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“This study showed that the rate of falls in older people at home could be halved by a community falls prevention service”
This study was led by Dr Pip Logan (Division of Rehabilitation and Ageing).
She had noticed that large numbers of people fall at home and call an ambulance as a result.
Frequently, they are not taken to hospital by patient consent or insistence. Typically, no further action is taken, and often the falls recur. She postulated that a community falls prevention service might be both effective and acceptable.
She therefore worked with the East Midlands Ambulance Service and the community falls prevention teams in the Nottingham area and conducted a RCT with an integral economic study.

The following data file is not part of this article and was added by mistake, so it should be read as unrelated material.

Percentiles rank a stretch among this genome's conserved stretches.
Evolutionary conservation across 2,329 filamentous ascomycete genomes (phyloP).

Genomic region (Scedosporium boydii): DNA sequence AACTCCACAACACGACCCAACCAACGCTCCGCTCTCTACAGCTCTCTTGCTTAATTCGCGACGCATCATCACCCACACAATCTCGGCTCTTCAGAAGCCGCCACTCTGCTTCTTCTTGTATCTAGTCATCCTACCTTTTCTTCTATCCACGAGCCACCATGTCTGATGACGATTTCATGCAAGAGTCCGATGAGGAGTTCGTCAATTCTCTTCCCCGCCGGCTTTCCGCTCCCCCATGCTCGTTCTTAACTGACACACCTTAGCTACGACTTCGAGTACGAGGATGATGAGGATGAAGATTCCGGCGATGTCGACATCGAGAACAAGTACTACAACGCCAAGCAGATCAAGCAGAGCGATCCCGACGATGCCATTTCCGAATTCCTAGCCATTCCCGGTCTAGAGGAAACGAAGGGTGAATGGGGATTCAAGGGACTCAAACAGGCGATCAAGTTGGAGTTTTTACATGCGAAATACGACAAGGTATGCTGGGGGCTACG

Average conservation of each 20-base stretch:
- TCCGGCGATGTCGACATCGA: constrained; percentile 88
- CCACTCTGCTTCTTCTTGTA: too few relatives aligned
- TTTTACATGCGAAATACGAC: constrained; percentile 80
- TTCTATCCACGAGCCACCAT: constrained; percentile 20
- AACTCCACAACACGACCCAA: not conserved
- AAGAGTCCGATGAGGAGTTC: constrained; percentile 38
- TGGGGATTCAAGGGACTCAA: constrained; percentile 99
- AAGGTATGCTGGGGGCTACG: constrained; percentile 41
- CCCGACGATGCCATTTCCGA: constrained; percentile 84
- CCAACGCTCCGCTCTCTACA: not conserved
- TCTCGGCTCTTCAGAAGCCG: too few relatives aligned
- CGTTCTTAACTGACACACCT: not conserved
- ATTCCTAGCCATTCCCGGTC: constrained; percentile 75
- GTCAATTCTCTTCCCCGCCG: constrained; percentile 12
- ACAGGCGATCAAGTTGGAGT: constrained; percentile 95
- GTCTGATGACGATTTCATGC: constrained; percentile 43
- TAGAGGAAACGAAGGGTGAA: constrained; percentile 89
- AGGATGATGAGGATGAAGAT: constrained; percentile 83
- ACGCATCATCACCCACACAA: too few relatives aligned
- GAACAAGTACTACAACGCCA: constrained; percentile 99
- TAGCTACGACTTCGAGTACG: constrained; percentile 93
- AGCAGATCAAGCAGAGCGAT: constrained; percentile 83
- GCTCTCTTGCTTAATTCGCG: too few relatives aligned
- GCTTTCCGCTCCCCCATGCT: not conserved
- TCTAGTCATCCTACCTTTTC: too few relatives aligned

She found that referral of these patients by the ambulance service to the community falls prevention team led to a large fall in the rate of falls. This was not achieved by restricting the activity of the older people – on the contrary the service led to increased levels of activities of daily living. Better still, the service led to lower levels of fear of falling, which can be as distressing as the physical consequences of falling.
"Community falls prevention for people who call an emergency ambulance after a fall: randomised controlled trial." Phillipa A Logan, C A C Coupland, J R F Gladman, O Sahota, V Stoner-Hobs, K Robertson, V Tomlinson, M Ward, T Sach and A J Avery, BMJ 2010;340:c2102, doi: 10.1136/bmj.c2102.
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